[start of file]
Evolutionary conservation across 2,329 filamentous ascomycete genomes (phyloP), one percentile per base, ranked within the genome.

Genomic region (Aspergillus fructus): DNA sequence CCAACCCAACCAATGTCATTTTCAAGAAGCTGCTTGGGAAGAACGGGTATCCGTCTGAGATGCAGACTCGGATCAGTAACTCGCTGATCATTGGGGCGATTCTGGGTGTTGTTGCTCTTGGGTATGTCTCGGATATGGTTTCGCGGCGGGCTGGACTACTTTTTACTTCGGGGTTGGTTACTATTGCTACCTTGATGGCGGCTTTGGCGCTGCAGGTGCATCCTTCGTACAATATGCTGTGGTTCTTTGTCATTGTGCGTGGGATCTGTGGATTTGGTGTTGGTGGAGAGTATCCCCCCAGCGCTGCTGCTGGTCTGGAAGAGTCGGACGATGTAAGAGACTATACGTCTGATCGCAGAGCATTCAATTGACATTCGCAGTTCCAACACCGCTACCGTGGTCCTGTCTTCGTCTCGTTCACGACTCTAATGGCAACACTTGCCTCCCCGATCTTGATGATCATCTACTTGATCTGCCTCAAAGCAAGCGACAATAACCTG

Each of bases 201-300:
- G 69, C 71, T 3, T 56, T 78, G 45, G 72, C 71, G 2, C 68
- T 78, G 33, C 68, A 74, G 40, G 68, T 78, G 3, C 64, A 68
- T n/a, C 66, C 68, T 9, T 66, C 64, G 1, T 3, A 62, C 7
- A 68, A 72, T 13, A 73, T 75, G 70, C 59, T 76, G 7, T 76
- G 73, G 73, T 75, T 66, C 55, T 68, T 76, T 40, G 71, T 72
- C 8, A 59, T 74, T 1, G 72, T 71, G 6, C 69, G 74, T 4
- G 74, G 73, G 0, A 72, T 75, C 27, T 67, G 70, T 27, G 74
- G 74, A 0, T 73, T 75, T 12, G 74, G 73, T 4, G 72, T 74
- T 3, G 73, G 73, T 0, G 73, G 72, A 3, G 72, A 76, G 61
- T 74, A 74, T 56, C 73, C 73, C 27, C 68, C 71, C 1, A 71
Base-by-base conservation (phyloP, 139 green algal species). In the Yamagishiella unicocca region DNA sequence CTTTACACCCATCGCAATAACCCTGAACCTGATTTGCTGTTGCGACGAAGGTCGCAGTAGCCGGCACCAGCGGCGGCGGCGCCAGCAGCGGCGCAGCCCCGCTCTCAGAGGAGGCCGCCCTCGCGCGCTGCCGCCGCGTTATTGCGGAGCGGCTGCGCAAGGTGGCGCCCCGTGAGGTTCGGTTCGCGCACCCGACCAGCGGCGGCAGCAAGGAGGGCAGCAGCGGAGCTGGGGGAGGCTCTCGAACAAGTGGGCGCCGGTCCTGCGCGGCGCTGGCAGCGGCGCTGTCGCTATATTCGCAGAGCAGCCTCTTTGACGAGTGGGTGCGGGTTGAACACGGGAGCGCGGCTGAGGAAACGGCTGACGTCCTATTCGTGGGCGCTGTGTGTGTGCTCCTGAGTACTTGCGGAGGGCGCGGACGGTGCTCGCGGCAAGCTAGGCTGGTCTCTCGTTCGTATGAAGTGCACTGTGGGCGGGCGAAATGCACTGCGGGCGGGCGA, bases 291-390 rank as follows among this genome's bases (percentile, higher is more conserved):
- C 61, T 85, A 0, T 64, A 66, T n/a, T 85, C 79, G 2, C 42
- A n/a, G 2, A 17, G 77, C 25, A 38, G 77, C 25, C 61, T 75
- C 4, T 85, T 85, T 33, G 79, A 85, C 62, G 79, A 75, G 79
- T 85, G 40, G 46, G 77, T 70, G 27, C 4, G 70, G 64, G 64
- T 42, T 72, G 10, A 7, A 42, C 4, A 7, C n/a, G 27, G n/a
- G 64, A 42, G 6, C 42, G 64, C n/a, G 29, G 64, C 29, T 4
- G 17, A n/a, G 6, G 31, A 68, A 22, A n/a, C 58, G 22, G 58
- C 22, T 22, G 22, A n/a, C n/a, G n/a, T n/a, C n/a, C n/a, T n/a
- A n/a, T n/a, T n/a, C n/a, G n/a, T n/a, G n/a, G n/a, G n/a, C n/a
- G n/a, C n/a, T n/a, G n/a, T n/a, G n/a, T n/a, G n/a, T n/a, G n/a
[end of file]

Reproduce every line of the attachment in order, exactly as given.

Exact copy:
Evolutionary conservation across 2,329 filamentous ascomycete genomes (phyloP), one percentile per base, ranked within the genome.

Genomic region (Aspergillus fructus): DNA sequence CCAACCCAACCAATGTCATTTTCAAGAAGCTGCTTGGGAAGAACGGGTATCCGTCTGAGATGCAGACTCGGATCAGTAACTCGCTGATCATTGGGGCGATTCTGGGTGTTGTTGCTCTTGGGTATGTCTCGGATATGGTTTCGCGGCGGGCTGGACTACTTTTTACTTCGGGGTTGGTTACTATTGCTACCTTGATGGCGGCTTTGGCGCTGCAGGTGCATCCTTCGTACAATATGCTGTGGTTCTTTGTCATTGTGCGTGGGATCTGTGGATTTGGTGTTGGTGGAGAGTATCCCCCCAGCGCTGCTGCTGGTCTGGAAGAGTCGGACGATGTAAGAGACTATACGTCTGATCGCAGAGCATTCAATTGACATTCGCAGTTCCAACACCGCTACCGTGGTCCTGTCTTCGTCTCGTTCACGACTCTAATGGCAACACTTGCCTCCCCGATCTTGATGATCATCTACTTGATCTGCCTCAAAGCAAGCGACAATAACCTG

Each of bases 201-300:
- G 69, C 71, T 3, T 56, T 78, G 45, G 72, C 71, G 2, C 68
- T 78, G 33, C 68, A 74, G 40, G 68, T 78, G 3, C 64, A 68
- T n/a, C 66, C 68, T 9, T 66, C 64, G 1, T 3, A 62, C 7
- A 68, A 72, T 13, A 73, T 75, G 70, C 59, T 76, G 7, T 76
- G 73, G 73, T 75, T 66, C 55, T 68, T 76, T 40, G 71, T 72
- C 8, A 59, T 74, T 1, G 72, T 71, G 6, C 69, G 74, T 4
- G 74, G 73, G 0, A 72, T 75, C 27, T 67, G 70, T 27, G 74
- G 74, A 0, T 73, T 75, T 12, G 74, G 73, T 4, G 72, T 74
- T 3, G 73, G 73, T 0, G 73, G 72, A 3, G 72, A 76, G 61
- T 74, A 74, T 56, C 73, C 73, C 27, C 68, C 71, C 1, A 71
Base-by-base conservation (phyloP, 139 green algal species). In the Yamagishiella unicocca region DNA sequence CTTTACACCCATCGCAATAACCCTGAACCTGATTTGCTGTTGCGACGAAGGTCGCAGTAGCCGGCACCAGCGGCGGCGGCGCCAGCAGCGGCGCAGCCCCGCTCTCAGAGGAGGCCGCCCTCGCGCGCTGCCGCCGCGTTATTGCGGAGCGGCTGCGCAAGGTGGCGCCCCGTGAGGTTCGGTTCGCGCACCCGACCAGCGGCGGCAGCAAGGAGGGCAGCAGCGGAGCTGGGGGAGGCTCTCGAACAAGTGGGCGCCGGTCCTGCGCGGCGCTGGCAGCGGCGCTGTCGCTATATTCGCAGAGCAGCCTCTTTGACGAGTGGGTGCGGGTTGAACACGGGAGCGCGGCTGAGGAAACGGCTGACGTCCTATTCGTGGGCGCTGTGTGTGTGCTCCTGAGTACTTGCGGAGGGCGCGGACGGTGCTCGCGGCAAGCTAGGCTGGTCTCTCGTTCGTATGAAGTGCACTGTGGGCGGGCGAAATGCACTGCGGGCGGGCGA, bases 291-390 rank as follows among this genome's bases (percentile, higher is more conserved):
- C 61, T 85, A 0, T 64, A 66, T n/a, T 85, C 79, G 2, C 42
- A n/a, G 2, A 17, G 77, C 25, A 38, G 77, C 25, C 61, T 75
- C 4, T 85, T 85, T 33, G 79, A 85, C 62, G 79, A 75, G 79
- T 85, G 40, G 46, G 77, T 70, G 27, C 4, G 70, G 64, G 64
- T 42, T 72, G 10, A 7, A 42, C 4, A 7, C n/a, G 27, G n/a
- G 64, A 42, G 6, C 42, G 64, C n/a, G 29, G 64, C 29, T 4
- G 17, A n/a, G 6, G 31, A 68, A 22, A n/a, C 58, G 22, G 58
- C 22, T 22, G 22, A n/a, C n/a, G n/a, T n/a, C n/a, C n/a, T n/a
- A n/a, T n/a, T n/a, C n/a, G n/a, T n/a, G n/a, G n/a, G n/a, C n/a
- G n/a, C n/a, T n/a, G n/a, T n/a, G n/a, T n/a, G n/a, T n/a, G n/a